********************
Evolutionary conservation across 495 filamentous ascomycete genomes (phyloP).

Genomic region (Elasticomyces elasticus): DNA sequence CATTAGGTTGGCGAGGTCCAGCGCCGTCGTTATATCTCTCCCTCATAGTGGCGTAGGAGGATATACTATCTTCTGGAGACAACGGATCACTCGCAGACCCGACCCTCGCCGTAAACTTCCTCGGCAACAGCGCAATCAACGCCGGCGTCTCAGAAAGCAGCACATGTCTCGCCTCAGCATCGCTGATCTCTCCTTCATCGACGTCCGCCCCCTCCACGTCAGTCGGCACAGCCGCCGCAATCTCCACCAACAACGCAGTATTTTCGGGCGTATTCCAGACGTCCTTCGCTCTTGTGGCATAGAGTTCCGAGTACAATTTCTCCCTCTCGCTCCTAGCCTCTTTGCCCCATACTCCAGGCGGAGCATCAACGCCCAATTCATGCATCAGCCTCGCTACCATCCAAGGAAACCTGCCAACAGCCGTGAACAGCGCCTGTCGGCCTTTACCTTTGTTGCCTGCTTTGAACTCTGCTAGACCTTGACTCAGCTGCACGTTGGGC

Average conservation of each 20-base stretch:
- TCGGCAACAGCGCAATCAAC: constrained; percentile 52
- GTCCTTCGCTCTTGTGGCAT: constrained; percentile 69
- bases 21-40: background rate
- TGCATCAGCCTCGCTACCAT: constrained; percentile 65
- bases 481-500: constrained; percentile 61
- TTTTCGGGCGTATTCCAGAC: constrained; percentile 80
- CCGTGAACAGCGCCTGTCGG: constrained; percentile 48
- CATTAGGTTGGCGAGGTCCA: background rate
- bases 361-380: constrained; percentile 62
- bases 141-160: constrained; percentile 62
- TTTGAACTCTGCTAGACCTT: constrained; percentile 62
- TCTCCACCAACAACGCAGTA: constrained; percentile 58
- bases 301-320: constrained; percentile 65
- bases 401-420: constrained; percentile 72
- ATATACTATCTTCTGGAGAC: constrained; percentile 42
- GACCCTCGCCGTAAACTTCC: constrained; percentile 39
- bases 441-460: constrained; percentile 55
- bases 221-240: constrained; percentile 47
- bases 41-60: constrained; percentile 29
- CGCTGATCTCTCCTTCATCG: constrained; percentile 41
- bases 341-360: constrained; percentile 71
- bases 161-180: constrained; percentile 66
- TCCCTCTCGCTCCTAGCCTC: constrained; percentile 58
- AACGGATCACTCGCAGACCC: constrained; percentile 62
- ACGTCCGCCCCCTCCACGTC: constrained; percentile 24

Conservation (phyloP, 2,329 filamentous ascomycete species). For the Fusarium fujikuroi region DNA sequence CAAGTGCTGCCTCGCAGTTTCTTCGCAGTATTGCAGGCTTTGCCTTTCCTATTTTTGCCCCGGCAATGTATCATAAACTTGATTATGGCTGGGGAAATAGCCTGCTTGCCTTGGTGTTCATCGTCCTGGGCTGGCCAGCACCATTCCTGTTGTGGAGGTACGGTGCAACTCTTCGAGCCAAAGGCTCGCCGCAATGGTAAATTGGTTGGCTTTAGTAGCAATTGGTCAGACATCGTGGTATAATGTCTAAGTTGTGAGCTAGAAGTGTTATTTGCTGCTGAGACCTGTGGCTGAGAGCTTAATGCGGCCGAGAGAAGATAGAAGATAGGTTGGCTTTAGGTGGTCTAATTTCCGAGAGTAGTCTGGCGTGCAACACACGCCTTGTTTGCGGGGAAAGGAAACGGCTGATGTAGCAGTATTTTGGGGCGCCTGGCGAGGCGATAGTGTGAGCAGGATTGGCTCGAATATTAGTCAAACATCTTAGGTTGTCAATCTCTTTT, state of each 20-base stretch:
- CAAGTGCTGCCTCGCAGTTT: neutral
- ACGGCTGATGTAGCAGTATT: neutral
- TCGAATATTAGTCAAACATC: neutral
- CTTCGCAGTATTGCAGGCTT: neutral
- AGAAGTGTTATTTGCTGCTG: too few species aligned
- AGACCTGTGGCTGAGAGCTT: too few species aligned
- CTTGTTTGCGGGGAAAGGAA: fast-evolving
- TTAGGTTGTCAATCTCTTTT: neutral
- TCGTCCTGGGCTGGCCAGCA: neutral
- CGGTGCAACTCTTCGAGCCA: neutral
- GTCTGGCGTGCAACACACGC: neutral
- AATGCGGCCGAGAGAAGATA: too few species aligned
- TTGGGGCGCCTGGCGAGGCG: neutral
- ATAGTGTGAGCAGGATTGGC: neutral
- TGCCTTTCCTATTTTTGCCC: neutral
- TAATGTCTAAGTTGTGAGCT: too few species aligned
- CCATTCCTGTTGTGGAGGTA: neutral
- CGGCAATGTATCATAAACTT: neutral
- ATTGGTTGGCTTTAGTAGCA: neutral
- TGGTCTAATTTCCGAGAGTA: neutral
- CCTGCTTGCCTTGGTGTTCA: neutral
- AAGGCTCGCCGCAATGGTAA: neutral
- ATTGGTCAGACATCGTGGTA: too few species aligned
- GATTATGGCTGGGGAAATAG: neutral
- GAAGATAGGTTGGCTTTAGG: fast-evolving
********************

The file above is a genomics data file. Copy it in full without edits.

Evolutionary conservation across 495 filamentous ascomycete genomes (phyloP).

Genomic region (Elasticomyces elasticus): DNA sequence CATTAGGTTGGCGAGGTCCAGCGCCGTCGTTATATCTCTCCCTCATAGTGGCGTAGGAGGATATACTATCTTCTGGAGACAACGGATCACTCGCAGACCCGACCCTCGCCGTAAACTTCCTCGGCAACAGCGCAATCAACGCCGGCGTCTCAGAAAGCAGCACATGTCTCGCCTCAGCATCGCTGATCTCTCCTTCATCGACGTCCGCCCCCTCCACGTCAGTCGGCACAGCCGCCGCAATCTCCACCAACAACGCAGTATTTTCGGGCGTATTCCAGACGTCCTTCGCTCTTGTGGCATAGAGTTCCGAGTACAATTTCTCCCTCTCGCTCCTAGCCTCTTTGCCCCATACTCCAGGCGGAGCATCAACGCCCAATTCATGCATCAGCCTCGCTACCATCCAAGGAAACCTGCCAACAGCCGTGAACAGCGCCTGTCGGCCTTTACCTTTGTTGCCTGCTTTGAACTCTGCTAGACCTTGACTCAGCTGCACGTTGGGC

Average conservation of each 20-base stretch:
- TCGGCAACAGCGCAATCAAC: constrained; percentile 52
- GTCCTTCGCTCTTGTGGCAT: constrained; percentile 69
- bases 21-40: background rate
- TGCATCAGCCTCGCTACCAT: constrained; percentile 65
- bases 481-500: constrained; percentile 61
- TTTTCGGGCGTATTCCAGAC: constrained; percentile 80
- CCGTGAACAGCGCCTGTCGG: constrained; percentile 48
- CATTAGGTTGGCGAGGTCCA: background rate
- bases 361-380: constrained; percentile 62
- bases 141-160: constrained; percentile 62
- TTTGAACTCTGCTAGACCTT: constrained; percentile 62
- TCTCCACCAACAACGCAGTA: constrained; percentile 58
- bases 301-320: constrained; percentile 65
- bases 401-420: constrained; percentile 72
- ATATACTATCTTCTGGAGAC: constrained; percentile 42
- GACCCTCGCCGTAAACTTCC: constrained; percentile 39
- bases 441-460: constrained; percentile 55
- bases 221-240: constrained; percentile 47
- bases 41-60: constrained; percentile 29
- CGCTGATCTCTCCTTCATCG: constrained; percentile 41
- bases 341-360: constrained; percentile 71
- bases 161-180: constrained; percentile 66
- TCCCTCTCGCTCCTAGCCTC: constrained; percentile 58
- AACGGATCACTCGCAGACCC: constrained; percentile 62
- ACGTCCGCCCCCTCCACGTC: constrained; percentile 24

Conservation (phyloP, 2,329 filamentous ascomycete species). For the Fusarium fujikuroi region DNA sequence CAAGTGCTGCCTCGCAGTTTCTTCGCAGTATTGCAGGCTTTGCCTTTCCTATTTTTGCCCCGGCAATGTATCATAAACTTGATTATGGCTGGGGAAATAGCCTGCTTGCCTTGGTGTTCATCGTCCTGGGCTGGCCAGCACCATTCCTGTTGTGGAGGTACGGTGCAACTCTTCGAGCCAAAGGCTCGCCGCAATGGTAAATTGGTTGGCTTTAGTAGCAATTGGTCAGACATCGTGGTATAATGTCTAAGTTGTGAGCTAGAAGTGTTATTTGCTGCTGAGACCTGTGGCTGAGAGCTTAATGCGGCCGAGAGAAGATAGAAGATAGGTTGGCTTTAGGTGGTCTAATTTCCGAGAGTAGTCTGGCGTGCAACACACGCCTTGTTTGCGGGGAAAGGAAACGGCTGATGTAGCAGTATTTTGGGGCGCCTGGCGAGGCGATAGTGTGAGCAGGATTGGCTCGAATATTAGTCAAACATCTTAGGTTGTCAATCTCTTTT, state of each 20-base stretch:
- CAAGTGCTGCCTCGCAGTTT: neutral
- ACGGCTGATGTAGCAGTATT: neutral
- TCGAATATTAGTCAAACATC: neutral
- CTTCGCAGTATTGCAGGCTT: neutral
- AGAAGTGTTATTTGCTGCTG: too few species aligned
- AGACCTGTGGCTGAGAGCTT: too few species aligned
- CTTGTTTGCGGGGAAAGGAA: fast-evolving
- TTAGGTTGTCAATCTCTTTT: neutral
- TCGTCCTGGGCTGGCCAGCA: neutral
- CGGTGCAACTCTTCGAGCCA: neutral
- GTCTGGCGTGCAACACACGC: neutral
- AATGCGGCCGAGAGAAGATA: too few species aligned
- TTGGGGCGCCTGGCGAGGCG: neutral
- ATAGTGTGAGCAGGATTGGC: neutral
- TGCCTTTCCTATTTTTGCCC: neutral
- TAATGTCTAAGTTGTGAGCT: too few species aligned
- CCATTCCTGTTGTGGAGGTA: neutral
- CGGCAATGTATCATAAACTT: neutral
- ATTGGTTGGCTTTAGTAGCA: neutral
- TGGTCTAATTTCCGAGAGTA: neutral
- CCTGCTTGCCTTGGTGTTCA: neutral
- AAGGCTCGCCGCAATGGTAA: neutral
- ATTGGTCAGACATCGTGGTA: too few species aligned
- GATTATGGCTGGGGAAATAG: neutral
- GAAGATAGGTTGGCTTTAGG: fast-evolving